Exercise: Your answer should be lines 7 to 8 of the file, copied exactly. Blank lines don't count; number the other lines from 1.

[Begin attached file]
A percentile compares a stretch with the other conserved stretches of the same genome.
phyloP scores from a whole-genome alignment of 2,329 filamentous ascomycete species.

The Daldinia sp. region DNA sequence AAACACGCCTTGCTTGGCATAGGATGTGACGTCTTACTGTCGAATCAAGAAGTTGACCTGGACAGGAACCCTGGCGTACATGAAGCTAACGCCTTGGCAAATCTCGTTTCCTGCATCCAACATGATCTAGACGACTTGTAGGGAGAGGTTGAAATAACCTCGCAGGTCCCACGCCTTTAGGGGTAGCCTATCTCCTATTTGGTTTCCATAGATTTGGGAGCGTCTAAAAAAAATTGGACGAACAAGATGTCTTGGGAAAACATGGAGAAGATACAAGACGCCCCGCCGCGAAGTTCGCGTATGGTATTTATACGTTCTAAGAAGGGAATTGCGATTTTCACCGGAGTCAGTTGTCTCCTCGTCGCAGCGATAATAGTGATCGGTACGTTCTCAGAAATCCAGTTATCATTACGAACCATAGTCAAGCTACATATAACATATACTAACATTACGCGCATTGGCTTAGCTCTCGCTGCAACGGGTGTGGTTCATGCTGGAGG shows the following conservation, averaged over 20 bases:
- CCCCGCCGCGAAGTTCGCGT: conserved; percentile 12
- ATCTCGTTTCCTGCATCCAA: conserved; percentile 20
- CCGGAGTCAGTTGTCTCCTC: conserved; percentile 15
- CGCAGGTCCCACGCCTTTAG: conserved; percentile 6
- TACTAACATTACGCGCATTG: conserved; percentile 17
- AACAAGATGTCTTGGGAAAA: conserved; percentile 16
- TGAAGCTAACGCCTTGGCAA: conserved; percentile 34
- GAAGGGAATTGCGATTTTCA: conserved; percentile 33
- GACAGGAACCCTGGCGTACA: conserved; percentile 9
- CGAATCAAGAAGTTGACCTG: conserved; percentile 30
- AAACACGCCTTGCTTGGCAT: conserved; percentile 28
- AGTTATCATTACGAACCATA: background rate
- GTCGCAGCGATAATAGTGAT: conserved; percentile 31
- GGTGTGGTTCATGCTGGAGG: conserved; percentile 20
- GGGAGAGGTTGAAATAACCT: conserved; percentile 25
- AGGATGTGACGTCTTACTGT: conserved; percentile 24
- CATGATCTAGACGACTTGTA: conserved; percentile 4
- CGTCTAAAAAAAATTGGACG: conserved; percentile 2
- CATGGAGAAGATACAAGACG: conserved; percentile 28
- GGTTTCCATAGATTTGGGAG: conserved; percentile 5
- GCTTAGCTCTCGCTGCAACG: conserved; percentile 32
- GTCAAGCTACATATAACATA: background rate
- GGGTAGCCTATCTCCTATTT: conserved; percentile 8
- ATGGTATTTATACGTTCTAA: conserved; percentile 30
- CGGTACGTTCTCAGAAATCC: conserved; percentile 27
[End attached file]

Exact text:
- CGCAGGTCCCACGCCTTTAG: conserved; percentile 6
- TACTAACATTACGCGCATTG: conserved; percentile 17